Table 4.

Comparison of clinical characteristics of Staphylococcusinfection-associated glomerulonephritis and idiopathic IgA nephropathya

Patient CharacteristicStaphylococcus Infection-Associated GNbIdiopathic IgA Nephropathy
Age at peak incidence50 to 89 yr20 to 30 yr
Sex80 to 90% malesAbout 70% male
RaceMost reported in Japanese population, but seen in whites, and HispanicsHighest incidence in Asians, low incidence in blacks
Association with infectionUsually presentOccasional history of infection, (30 to 40%)
MicrobesStaphylococcus, about 70% MRSAViral or bacterial
Site of infectionVisceral abscess, postoperative infections, skin infection, infected leg ulcers in diabetic patientsURTIc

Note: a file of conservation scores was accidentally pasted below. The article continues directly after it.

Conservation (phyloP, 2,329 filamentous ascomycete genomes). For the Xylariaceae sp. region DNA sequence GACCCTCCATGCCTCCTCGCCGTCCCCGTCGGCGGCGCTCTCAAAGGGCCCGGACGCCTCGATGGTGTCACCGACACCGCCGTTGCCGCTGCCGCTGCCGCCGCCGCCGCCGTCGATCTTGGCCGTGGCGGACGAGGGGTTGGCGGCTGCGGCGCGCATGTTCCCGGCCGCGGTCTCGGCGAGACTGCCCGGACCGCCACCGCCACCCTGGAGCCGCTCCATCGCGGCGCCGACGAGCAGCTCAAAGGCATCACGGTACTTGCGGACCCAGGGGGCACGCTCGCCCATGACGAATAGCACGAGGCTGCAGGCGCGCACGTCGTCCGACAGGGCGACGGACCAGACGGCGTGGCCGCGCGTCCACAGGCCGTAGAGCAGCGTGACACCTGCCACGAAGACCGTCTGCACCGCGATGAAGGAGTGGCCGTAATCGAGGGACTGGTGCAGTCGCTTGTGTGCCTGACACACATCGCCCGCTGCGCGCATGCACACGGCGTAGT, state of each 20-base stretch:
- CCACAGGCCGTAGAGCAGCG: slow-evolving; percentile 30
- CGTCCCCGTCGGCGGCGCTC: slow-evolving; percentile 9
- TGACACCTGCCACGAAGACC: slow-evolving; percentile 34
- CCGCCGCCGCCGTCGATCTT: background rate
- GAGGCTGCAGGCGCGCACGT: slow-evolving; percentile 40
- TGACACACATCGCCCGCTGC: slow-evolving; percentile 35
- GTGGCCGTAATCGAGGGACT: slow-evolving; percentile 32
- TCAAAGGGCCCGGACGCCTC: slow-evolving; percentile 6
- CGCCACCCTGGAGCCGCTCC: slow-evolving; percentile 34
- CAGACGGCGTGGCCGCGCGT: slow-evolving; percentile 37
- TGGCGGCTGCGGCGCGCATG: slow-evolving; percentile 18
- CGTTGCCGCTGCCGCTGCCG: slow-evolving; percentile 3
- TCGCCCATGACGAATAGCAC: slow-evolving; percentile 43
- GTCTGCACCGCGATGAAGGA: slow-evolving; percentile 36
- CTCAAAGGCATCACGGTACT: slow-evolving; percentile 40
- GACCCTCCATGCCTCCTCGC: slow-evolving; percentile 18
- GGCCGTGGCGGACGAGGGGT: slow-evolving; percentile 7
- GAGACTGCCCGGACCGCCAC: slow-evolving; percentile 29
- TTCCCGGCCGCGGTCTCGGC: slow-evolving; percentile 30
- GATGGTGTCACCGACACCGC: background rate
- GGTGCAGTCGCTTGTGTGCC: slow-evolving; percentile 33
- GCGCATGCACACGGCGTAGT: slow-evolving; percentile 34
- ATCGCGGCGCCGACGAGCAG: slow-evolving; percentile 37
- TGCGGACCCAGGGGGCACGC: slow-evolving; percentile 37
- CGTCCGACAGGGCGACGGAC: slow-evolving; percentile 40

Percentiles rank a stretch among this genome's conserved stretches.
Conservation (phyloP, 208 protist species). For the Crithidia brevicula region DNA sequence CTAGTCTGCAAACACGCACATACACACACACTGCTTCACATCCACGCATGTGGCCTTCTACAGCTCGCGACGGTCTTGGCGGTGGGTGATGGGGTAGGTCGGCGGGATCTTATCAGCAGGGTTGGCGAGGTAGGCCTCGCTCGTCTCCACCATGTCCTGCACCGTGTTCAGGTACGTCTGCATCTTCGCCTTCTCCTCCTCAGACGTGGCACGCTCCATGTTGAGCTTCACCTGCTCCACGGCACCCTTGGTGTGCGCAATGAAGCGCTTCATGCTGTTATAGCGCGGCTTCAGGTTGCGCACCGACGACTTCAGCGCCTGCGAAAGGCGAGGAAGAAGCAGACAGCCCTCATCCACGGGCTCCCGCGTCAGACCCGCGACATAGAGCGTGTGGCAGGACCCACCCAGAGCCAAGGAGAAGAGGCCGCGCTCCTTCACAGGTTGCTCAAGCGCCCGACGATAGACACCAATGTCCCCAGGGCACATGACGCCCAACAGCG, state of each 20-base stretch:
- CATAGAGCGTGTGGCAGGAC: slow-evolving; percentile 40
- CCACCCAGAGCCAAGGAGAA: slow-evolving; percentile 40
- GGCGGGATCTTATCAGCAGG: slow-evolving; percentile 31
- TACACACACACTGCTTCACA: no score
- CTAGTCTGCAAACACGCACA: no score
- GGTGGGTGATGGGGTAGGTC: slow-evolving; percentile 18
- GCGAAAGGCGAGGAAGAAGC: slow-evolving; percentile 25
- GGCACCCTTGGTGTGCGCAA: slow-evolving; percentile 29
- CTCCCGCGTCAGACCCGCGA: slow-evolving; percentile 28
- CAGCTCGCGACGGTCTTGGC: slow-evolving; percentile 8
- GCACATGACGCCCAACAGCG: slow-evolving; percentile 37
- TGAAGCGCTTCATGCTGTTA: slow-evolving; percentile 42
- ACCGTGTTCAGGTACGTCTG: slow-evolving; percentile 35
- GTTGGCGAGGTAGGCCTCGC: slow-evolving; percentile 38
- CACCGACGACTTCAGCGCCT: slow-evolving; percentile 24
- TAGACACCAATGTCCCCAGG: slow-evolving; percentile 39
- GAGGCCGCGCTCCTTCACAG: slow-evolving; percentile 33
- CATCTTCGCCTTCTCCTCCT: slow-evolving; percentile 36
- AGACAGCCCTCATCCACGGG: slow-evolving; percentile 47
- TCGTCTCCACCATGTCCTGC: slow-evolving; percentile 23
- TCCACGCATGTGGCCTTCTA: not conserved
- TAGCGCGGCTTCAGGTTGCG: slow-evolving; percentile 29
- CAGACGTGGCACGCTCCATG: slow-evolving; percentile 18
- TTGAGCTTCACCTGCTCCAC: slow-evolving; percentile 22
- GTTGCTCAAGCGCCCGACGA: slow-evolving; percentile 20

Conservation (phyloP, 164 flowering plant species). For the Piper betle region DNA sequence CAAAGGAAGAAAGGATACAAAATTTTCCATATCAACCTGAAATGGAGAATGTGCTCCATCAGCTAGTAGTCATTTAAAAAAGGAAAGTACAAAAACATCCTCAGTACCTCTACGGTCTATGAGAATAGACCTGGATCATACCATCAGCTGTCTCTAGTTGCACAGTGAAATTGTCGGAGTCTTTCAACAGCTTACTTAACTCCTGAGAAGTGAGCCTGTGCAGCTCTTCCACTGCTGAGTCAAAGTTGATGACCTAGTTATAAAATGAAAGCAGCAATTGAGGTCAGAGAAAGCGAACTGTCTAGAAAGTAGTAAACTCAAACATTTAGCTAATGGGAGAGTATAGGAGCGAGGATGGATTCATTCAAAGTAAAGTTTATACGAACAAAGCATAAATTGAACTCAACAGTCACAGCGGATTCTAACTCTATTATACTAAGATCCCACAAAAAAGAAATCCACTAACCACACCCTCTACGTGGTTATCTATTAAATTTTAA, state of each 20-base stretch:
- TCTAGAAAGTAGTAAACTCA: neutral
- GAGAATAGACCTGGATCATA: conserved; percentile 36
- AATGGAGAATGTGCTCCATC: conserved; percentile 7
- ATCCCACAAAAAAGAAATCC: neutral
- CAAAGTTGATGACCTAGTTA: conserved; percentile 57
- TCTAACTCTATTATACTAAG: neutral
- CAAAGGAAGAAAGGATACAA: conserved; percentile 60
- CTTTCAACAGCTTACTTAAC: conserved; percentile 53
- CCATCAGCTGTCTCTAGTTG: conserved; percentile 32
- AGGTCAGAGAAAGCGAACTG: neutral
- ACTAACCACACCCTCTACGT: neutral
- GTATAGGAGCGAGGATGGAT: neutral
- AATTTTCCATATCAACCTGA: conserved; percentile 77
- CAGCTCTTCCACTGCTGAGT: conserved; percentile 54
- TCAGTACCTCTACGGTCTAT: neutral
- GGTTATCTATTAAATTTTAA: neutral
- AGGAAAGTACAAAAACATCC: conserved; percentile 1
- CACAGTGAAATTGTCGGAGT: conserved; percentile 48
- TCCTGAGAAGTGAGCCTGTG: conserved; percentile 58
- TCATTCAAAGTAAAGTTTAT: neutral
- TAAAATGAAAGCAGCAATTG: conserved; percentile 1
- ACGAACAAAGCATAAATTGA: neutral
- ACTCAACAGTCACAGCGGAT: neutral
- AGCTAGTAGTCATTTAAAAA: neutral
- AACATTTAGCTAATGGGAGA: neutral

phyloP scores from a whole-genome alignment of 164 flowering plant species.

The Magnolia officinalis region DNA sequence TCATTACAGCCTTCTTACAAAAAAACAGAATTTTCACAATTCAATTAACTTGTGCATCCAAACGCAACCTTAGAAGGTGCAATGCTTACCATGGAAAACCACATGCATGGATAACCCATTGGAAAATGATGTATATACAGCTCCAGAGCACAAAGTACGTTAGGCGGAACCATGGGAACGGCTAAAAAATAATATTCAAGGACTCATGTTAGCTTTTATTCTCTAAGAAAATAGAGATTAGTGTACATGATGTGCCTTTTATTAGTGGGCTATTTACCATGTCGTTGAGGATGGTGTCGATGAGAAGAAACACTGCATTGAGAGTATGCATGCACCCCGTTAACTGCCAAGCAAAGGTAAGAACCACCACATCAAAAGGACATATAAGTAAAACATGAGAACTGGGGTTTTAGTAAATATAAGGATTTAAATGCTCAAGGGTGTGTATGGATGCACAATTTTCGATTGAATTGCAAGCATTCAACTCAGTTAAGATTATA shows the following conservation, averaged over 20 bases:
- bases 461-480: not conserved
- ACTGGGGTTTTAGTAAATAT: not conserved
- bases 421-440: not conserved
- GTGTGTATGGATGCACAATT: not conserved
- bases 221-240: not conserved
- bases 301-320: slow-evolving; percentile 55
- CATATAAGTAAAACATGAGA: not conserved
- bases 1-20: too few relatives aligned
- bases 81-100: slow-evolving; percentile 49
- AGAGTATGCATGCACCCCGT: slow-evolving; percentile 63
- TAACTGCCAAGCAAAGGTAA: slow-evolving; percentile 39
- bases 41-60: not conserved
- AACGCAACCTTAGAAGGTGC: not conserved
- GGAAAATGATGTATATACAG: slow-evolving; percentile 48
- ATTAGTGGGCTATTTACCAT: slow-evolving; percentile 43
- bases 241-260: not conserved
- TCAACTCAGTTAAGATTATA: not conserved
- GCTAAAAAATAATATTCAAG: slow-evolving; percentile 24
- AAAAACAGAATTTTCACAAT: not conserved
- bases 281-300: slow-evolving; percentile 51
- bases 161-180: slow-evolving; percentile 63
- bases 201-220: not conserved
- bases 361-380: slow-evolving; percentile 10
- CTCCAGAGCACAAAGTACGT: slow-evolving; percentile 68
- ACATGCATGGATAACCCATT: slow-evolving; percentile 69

Onset of GN after infection5 to 10 wk after Staphylococcal infection, even up to 16 wk1 to 2 days after URTI, or may accompany infection, ′synpharyngitic′ hematuria
Gross hematuria at presentation50 to 60% of cases30 to 40% of cases; often recurrent
ProteinuriaHeavy, frequently nephrotic rangeMild, unless significantly progressed glomerular disease
Serum complementMay be low (30% of patients), or low normalNormal
CryoglobulinsMay be presentUsually absent
Acute renal failureCommonUncommon
TreatmentAntibioticsSteroids/immunosuppressive drugs for those with active or progressive disease
  • a Based on our own observations and data in the literature.

  • b GN, glomerulonephritis.

  • c URTI, upper respiratory tract infection.